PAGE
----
Walter Isaacson Doesn’t Subscribe to The New York Times

newspaper020509 Walter Isaacson Doesnt Subscribe to The New York TimesIn next week’s Time magazine, Walter Isaacson turns his attention to the newspaper industry’s troubles, asserting that the way publishers currently operate "is not a business model that makes sense."

Mr. Isaacson, the CEO of The Aspen Institute and the former top editor at Time, started his career in newspapers, and was also an engineer of Pathfinder, Time Inc.’s early—but failed—news portal, so you’d think he would be a hard-core print partisan. Not so:

The problem is that fewer of these consumers are paying. Instead, news organizations are merrily giving away their news. According to a Pew Research Center study, a tipping point occurred last year: more people in the U.S. got their news online for free than paid for it by buying newspapers and magazines. Who can blame them? Even an old print junkie like me has quit subscribing to the New York Times, because if it doesn’t see fit to charge for its content, I’d feel like a fool paying for it.

After sifting through some possible industry-saving scenarios, like eliminating papers’ print editions (hello, Christian Science Monitor!) or waiting out "the long winter," Mr. Isaacson makes a proposal:

I am hoping that this year will see the dawn of a bold, old idea that will provide yet another option that some news organizations might choose: getting paid by users for the services they provide and the journalism they produce.

One of the obstacles standing in the way of users paying for content, according to Mr. Isaacson, is Internet service providers, which "get to charge customers $20 to $30 a month for access to the Web’s trove of free content and services. As a result, it is not in their interest to facilitate easy ways for media creators to charge for their content."

What’s strange about that statement is the fact that Time Warner Cable—which announced in May 2008 its intention to spin off from Time Warner but hasn’t been approved to do so yet—is the country’s second-largest provider of cable and boasts of delivering 8.3 million high-speed services to residential customers in 28 states on its Company Highlights page.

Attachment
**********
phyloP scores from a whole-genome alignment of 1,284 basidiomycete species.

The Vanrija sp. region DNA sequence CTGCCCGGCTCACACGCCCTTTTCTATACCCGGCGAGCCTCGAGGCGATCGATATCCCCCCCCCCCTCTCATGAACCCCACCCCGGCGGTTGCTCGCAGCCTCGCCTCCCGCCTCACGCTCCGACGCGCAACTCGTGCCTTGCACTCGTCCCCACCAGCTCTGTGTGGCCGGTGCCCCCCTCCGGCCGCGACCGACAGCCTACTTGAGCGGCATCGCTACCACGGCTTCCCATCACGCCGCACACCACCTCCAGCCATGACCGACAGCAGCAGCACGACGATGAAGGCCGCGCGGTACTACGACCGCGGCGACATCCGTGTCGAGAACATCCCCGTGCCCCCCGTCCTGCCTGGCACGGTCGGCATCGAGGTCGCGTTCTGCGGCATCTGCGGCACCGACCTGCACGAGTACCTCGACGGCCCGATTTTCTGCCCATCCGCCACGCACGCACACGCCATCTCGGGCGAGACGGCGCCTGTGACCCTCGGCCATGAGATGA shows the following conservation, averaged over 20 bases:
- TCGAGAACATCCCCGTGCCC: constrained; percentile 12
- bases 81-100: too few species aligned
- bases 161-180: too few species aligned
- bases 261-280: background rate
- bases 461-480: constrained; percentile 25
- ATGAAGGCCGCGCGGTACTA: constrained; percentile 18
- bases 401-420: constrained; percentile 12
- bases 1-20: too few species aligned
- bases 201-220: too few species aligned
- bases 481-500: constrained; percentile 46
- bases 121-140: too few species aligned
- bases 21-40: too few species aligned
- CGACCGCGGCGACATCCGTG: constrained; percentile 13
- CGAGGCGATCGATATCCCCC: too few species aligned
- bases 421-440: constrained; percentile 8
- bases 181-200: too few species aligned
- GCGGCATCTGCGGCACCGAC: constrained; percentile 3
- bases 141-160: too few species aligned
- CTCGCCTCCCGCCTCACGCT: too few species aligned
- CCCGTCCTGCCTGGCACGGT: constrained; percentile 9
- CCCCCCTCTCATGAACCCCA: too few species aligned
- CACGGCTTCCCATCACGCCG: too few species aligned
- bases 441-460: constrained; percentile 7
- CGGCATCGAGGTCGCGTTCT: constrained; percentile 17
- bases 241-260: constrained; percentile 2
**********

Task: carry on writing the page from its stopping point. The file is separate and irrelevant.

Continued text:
Presumably some of those end users are reading newspapers—not to mention Time, Inc. publications—for free.

That is, when they’re not watching pirated Warner Brothers movies like The Dark Knight, which Brian Stelter and Brad Stone in today’s New York Times report has been illegally downloaded "more than seven million times around the world."

Article continues below
More from Politics
STAR OF DAVID OR 'PLAIN STAR'?   If you thought "CP Time" was impolitic, on July 2 Donald Trump posted a picture on Twitter of a Star of David on top of a pile of cash next to Hillary Clinton's face. You'd think after the aforementioned crime stats incident (or after engaging a user called "@WhiteGenocideTM," or blasting out a quote from Benito Mussolini, or...) Trump would have learned to wait a full 15 seconds before hitting the "Tweet" button. But not only was the gaffe itself bad, the attempts at damage control made the BP oil spill response look a virtuoso performance.  About two hours after the image went up on Trump's account, somebody took it down and replaced it with a similar picture that swapped the hexagram with a circle (bearing the same legend "Most Corrupt Candidate Ever!"!). Believe it or not, it actually got worse from there. As reports arose that the first image had originated on a white supremacist message board, Trump insisted that the shape was a "sheriff's star," or "plain star," not a Star of David. And he continued to sulk about the coverage online and in public for days afterward, even when the media was clearly ready to move on. This refusal to just let some bad press go would haunt him later on.
Donald Trump More Or Less Says He’ll Keep On Tweeting as President